Resolving to Read

It happened under the kitchen table at my grandmother’s house. I don’t know how old I was. Young, though. Everyone was leaving for some boring grown-up event and I begged to stay home. They let me.

With the house empty, I had no choice but to go exploring. In the attic I found a chest full of dusty old books. The Bobbsey Twins, Nancy Drew, and a few scattered textbooks mostly. I picked up something called “Trixie Belden: The Red Trailer Mystery” and brought it downstairs. I wasn’t much into reading yet, but having nothing else to do, I crawled under the kitchen table and started to follow the adventures of Trixie, a 13-year old girl and her friends. I was hooked. I remained holed up under that table until the book was finished, stopping only to eat (the table was needed for that anyway.)


There have been a number of what I’ll call “perfect reading moments” since, but none so dramatic or important as that first time spending an entire day reading about Trixie Belden.

A lot has changed since then, but reading is still one of the most enjoyable things I know. The problem is that I don’t have make the time to do it as much as I’d like. Reading a book for 15 minutes before falling asleep every few nights is not enough, and that’s exactly what I’ve been doing for too long. The internet is mostly to blame. I’ll sit with the laptop and browse, work, tweak – anything but read a book – until it’s too late or I’m too tired to read much of anything. And for what? So I can check my email just one more time?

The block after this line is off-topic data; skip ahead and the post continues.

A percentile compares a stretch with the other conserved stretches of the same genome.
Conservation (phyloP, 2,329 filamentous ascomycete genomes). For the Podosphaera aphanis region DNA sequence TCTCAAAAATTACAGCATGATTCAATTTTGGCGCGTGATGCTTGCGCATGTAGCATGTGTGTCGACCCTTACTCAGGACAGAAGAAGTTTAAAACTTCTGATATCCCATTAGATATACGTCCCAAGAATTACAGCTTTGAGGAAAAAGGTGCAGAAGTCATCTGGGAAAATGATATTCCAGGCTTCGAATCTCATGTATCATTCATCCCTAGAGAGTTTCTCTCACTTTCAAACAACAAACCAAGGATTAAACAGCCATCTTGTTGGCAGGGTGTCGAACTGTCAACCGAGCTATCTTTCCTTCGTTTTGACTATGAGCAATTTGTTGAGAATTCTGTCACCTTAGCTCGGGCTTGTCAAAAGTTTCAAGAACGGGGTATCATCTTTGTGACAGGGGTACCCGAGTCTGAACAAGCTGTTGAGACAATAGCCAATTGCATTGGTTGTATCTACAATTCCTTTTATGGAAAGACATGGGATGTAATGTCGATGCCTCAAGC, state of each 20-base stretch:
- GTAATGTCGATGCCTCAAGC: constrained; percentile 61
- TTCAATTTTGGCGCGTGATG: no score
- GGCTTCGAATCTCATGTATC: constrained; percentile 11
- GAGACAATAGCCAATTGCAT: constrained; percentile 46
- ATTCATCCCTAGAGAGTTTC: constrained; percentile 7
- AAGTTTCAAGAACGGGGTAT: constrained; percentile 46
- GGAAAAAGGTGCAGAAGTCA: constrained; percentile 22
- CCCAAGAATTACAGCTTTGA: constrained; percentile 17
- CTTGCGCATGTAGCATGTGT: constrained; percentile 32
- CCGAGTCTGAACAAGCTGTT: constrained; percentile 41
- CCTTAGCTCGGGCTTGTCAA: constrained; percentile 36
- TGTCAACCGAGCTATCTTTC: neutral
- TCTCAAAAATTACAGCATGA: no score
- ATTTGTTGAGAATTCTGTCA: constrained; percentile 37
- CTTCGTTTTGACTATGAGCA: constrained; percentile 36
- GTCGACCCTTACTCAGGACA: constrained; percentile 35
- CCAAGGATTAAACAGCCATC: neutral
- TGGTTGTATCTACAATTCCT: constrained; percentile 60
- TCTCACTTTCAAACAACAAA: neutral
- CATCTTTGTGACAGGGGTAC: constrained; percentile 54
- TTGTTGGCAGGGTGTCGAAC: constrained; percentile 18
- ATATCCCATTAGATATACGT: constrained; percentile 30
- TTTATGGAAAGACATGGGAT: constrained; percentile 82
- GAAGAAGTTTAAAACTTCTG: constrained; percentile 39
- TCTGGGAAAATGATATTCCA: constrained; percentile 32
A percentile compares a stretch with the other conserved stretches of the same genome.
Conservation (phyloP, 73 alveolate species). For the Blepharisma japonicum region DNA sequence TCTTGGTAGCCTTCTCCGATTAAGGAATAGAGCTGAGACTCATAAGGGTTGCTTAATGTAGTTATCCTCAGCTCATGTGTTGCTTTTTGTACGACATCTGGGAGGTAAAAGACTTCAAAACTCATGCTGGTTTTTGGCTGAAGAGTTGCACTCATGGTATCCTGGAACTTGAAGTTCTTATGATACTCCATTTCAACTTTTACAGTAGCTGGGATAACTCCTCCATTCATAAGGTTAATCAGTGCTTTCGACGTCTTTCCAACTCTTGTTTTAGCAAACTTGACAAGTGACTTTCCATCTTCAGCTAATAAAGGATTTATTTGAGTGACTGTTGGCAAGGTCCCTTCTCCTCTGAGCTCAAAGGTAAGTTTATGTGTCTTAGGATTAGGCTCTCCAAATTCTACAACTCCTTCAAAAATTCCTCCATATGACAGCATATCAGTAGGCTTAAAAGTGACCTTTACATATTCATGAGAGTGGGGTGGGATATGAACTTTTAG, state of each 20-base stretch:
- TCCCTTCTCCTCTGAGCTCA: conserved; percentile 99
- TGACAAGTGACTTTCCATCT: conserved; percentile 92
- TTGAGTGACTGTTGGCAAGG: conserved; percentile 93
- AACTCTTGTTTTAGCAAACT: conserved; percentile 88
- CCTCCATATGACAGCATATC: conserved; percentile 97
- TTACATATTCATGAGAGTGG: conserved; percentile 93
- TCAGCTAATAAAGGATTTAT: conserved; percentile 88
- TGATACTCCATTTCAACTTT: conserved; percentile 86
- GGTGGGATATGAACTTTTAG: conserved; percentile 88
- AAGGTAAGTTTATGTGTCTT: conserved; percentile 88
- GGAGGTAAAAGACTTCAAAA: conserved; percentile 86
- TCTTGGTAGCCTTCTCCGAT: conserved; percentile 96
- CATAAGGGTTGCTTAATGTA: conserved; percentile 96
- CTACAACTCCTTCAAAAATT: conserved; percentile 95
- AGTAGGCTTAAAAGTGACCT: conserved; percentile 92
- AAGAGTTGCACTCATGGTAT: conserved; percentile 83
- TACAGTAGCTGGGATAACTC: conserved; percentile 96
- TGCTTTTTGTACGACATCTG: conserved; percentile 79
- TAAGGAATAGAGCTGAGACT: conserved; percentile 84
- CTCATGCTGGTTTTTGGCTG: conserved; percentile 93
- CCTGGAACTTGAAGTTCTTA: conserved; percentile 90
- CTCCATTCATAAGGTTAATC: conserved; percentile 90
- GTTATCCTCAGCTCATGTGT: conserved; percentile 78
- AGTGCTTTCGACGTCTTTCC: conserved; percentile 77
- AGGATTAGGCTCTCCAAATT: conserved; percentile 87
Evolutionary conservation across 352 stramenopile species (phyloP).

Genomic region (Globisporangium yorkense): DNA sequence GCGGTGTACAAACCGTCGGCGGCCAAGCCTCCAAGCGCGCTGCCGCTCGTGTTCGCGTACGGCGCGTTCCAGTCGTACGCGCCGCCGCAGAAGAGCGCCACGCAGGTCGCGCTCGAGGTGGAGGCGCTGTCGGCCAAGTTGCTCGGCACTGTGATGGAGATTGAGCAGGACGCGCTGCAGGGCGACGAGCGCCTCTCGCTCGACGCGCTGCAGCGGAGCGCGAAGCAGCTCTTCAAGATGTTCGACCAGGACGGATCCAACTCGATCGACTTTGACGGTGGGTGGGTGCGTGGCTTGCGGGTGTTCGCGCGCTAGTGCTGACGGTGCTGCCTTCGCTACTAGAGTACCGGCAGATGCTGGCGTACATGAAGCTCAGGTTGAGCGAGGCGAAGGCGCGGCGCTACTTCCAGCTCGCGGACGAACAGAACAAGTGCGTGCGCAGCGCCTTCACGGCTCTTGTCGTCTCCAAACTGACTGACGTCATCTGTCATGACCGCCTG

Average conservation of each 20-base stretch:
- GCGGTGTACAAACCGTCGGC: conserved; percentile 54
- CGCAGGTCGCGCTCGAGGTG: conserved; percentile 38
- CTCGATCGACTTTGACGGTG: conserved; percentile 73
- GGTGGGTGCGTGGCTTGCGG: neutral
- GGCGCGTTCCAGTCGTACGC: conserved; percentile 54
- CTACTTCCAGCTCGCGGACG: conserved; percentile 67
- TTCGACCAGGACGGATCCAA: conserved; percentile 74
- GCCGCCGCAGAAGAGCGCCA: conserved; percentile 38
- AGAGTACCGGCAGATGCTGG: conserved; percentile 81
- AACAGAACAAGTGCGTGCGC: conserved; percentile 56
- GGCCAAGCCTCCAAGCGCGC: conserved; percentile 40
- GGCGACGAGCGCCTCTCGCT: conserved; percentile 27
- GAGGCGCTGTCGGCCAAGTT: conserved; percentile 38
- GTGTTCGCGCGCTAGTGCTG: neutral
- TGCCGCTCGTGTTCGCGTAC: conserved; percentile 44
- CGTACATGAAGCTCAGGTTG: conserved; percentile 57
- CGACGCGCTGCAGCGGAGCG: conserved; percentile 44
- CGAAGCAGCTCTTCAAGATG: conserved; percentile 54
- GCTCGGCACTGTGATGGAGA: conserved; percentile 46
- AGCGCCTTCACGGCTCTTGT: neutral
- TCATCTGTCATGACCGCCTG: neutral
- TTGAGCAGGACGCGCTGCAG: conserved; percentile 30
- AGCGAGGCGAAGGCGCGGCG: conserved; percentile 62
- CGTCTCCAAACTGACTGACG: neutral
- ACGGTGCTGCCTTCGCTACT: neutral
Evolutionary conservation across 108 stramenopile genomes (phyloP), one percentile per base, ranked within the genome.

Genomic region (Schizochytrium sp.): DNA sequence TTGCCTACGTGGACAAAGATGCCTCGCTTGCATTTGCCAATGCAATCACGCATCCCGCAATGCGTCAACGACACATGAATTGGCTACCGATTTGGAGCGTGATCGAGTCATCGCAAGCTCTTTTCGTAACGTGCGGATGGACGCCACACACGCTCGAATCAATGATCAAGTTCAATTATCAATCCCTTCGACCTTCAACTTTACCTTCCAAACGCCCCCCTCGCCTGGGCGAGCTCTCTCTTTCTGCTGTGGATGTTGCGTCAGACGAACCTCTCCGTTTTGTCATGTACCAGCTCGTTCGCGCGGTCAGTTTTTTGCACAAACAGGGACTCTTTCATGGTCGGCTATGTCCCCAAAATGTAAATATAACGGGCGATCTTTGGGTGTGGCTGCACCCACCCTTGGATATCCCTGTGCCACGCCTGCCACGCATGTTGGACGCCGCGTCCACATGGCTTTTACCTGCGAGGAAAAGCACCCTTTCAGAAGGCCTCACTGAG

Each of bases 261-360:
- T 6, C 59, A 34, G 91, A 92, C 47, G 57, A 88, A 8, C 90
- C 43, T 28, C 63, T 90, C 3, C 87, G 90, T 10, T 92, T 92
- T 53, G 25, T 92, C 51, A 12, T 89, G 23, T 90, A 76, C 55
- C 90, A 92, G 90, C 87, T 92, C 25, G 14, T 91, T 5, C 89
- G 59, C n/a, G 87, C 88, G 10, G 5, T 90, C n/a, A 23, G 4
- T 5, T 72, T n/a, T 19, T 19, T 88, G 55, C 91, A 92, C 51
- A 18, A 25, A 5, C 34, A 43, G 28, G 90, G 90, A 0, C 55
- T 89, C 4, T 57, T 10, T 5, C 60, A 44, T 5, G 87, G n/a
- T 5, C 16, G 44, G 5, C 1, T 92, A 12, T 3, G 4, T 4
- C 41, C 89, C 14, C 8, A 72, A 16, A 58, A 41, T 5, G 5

This will not do. I enjoy reading way too much to let another year go by with only a book or two under my belt. The only way to change something is to go ahead and change it, so here’s the plan, effective immediately.

  • Cancel Cable TV. Tough call to make, but I’ve done it before. It’s just too easy to plop down and lose a few hours by mistake in front of the TV.
  • Turn off the computer. What bad things would happen if I turned the laptop off at say, 9:00pm every day? Right, nothing bad at all.
  • Read easier books. It seems like I always pick difficult books. Screw the “important” books or those I’m supposed to read, how about some Stephen King? So much for impressing my friends, eh?

Time to load up the Kindle, take a trip or two to the local bookstore, get my priorities straight… and read.

Welcome back, Trixie.